The Tempest Allegorical To The Bible — страница 2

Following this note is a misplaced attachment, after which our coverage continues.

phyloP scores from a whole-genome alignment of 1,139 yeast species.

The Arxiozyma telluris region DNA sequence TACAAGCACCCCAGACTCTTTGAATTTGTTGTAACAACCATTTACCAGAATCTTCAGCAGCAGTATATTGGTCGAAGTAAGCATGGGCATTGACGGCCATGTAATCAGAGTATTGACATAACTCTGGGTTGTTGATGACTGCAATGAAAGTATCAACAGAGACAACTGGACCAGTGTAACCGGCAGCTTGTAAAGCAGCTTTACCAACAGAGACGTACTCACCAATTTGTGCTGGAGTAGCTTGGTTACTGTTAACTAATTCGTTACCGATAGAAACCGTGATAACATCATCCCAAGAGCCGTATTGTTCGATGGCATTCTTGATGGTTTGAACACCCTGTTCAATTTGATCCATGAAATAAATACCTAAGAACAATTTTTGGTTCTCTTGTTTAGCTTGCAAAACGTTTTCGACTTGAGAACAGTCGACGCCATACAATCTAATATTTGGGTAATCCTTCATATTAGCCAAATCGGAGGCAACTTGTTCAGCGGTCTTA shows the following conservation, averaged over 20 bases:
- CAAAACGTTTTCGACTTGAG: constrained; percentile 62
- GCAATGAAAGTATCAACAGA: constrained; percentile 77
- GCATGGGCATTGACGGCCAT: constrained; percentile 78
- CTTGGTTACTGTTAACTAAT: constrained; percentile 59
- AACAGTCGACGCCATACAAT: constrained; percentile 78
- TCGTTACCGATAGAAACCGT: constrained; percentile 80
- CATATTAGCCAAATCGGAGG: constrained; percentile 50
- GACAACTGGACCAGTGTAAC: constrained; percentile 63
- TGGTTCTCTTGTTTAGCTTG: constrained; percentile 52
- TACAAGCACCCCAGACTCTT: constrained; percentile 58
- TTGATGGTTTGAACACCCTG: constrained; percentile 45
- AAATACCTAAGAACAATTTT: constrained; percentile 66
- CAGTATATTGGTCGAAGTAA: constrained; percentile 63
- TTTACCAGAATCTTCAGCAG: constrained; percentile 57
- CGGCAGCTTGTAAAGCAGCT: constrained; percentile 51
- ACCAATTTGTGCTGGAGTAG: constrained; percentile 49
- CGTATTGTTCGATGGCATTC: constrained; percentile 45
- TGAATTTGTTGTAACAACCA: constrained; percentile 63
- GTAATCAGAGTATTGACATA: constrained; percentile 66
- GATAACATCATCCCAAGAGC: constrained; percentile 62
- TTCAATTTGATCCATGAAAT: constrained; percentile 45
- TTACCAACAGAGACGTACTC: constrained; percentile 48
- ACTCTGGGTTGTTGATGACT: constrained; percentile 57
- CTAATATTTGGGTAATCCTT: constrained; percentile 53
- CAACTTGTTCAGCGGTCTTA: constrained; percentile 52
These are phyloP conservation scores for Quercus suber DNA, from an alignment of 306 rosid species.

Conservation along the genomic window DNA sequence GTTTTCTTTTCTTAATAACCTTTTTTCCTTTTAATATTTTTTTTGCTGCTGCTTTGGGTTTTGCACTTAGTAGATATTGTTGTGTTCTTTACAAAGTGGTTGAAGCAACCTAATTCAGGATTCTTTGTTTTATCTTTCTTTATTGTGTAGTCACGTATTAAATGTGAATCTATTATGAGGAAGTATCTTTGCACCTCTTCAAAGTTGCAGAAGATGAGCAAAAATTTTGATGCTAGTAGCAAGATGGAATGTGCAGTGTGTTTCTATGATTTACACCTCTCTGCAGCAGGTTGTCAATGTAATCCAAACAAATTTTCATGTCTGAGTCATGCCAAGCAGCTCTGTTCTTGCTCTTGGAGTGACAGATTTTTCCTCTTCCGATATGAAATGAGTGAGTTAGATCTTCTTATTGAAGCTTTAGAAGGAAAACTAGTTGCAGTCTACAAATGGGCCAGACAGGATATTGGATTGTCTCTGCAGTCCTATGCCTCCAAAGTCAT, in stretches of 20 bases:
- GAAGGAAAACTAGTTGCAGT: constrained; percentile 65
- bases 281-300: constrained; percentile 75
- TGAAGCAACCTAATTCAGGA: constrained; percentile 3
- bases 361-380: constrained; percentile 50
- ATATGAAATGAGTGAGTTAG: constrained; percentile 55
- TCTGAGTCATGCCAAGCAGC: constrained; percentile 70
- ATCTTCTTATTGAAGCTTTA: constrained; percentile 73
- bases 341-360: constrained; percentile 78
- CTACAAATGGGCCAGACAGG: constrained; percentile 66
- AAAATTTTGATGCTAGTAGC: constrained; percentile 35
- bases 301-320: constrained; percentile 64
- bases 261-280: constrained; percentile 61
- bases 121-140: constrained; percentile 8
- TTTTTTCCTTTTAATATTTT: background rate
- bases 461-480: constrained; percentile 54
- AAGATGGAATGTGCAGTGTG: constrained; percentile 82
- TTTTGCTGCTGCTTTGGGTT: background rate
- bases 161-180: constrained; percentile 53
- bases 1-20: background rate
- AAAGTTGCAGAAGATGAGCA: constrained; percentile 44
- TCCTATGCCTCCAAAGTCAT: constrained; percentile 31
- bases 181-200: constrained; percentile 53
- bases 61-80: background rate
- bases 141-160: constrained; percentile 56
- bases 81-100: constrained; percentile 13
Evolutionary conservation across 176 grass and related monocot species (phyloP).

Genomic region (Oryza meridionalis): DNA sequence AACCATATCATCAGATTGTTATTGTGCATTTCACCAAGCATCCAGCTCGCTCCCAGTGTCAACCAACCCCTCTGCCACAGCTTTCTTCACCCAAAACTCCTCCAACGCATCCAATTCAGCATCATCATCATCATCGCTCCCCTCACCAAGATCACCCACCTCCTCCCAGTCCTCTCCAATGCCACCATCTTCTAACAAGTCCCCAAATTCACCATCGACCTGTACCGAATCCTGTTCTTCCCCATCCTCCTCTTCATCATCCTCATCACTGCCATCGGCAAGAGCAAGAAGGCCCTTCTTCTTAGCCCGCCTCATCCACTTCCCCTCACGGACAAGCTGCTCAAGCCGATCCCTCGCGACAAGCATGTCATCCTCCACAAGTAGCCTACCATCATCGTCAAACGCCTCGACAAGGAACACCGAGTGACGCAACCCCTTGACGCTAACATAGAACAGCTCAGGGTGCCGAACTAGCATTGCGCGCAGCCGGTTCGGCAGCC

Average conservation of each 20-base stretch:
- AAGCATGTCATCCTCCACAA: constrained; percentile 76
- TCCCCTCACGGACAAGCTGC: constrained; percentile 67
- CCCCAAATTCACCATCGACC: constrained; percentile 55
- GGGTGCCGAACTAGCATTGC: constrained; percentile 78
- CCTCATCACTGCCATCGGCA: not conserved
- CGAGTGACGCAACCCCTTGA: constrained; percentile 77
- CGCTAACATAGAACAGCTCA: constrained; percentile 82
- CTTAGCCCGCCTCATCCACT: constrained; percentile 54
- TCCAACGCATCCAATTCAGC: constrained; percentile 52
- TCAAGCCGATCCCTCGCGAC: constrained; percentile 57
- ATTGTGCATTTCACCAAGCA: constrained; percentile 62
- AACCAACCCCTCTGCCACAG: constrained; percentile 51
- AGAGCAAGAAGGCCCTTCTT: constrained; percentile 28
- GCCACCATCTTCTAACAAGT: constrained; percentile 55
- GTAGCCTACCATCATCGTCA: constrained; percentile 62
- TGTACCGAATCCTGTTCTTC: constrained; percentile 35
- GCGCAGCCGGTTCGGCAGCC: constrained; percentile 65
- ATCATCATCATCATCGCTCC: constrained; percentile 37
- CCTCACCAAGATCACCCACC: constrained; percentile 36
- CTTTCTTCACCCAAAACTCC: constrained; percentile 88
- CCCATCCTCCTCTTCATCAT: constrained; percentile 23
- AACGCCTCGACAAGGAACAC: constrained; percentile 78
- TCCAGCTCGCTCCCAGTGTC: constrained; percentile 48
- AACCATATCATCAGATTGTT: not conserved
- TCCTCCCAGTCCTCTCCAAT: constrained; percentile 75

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same as Lucifer was once an Angel of God who left the fold. Prospero cannot change the mind of Caliban, he can only read it and hope to thwart his plots. Caliban’s status as an outsider is shown in the following quote: A devil, a born devil, on whose nature Nurture can never stick! on whom my pains, Humanely taken, all, all lost, quite lost (IV. I. 188-93)! Caliban’s ethics and morals also help reinforce his representation of Satan. Caliban has a very different sense of morals when compared to the average human. Through his interaction with Propsero and Miranda at the beginning of the play, we learn that Caliban attempted to rape Miranda. However, in their dialogue, the responses given by Caliban show that he has no remorse about the action itself–only that he got caught. O ho, O ho! Would’t had been done! Thou didst prevent me; I had peopled else This isle with Calibans (I, ii, 349). Through this quote, it can be inferred that Caliban has no ethics or conscious as we define them. Another example of Caliban’s distorted values occurs later in the play, when he has aligned himself with Stephano and Trinculo. Here, he humiliates himself by telling Stephano that he will kiss his feet and lick his shoes simply to show his alliance to Stephano and in order to get Stephano and Trinculo to trust him. This shows how Caliban has no pride or loyalty; he manipulates others to serve his own selfish needs, wants, and desires. A final example of Caliban representing Satan occurs when he attempts to talk Stephano and Trinculo into killing Prospero. In this scene, he lies to Trinculo and Stephano and tells them that he was once master of the island, but Prospero overthrew him. He asks Stephano to take the island back over; in exchange for his freedom, Caliban agrees to serve Stephano, who will be the new ruler of the island. Parallels between this scenerio and the exile from the garden of Eden story in the Bible. Both involve two characters who are tempted with great power and knowlege by an evil being–Satan. Both are successfully tempted by the evil foce; both eventually suffer for their choices. “The Tempest”, by William Shakespeare, is a very interesting and entertaining story when viewed by its face value. However, when one analyzes the characters, settings, and situations, one realizes the deeper meaning intended by Shakespeare in composing the drama. Through his creation of the island microcosm, which is ruled by Prospero and undermined by Caliban, the Bard creates a masterful work which glorifies a merciful God, who will forgive sins through repentance. In “The Tempest”, Shakespeare creates a story that is valuable for more than just entertainment purposes–he creates a work of art. Works Cited Still, Colin. Shakespeare’s Mystery Play: A Study of “The Tempest”. Cecil Palmer, 1921. Knight, Wilson G. The Crown of Life: Essays in Interpretation of Shakespeare’s Final Plays. Barnes & Noble, Inc., 1947. Leech, Clifford. Shakespeare’s Tragedies and Other Studies in Seventeenth Century Drama. Chatto and Windus, 1950.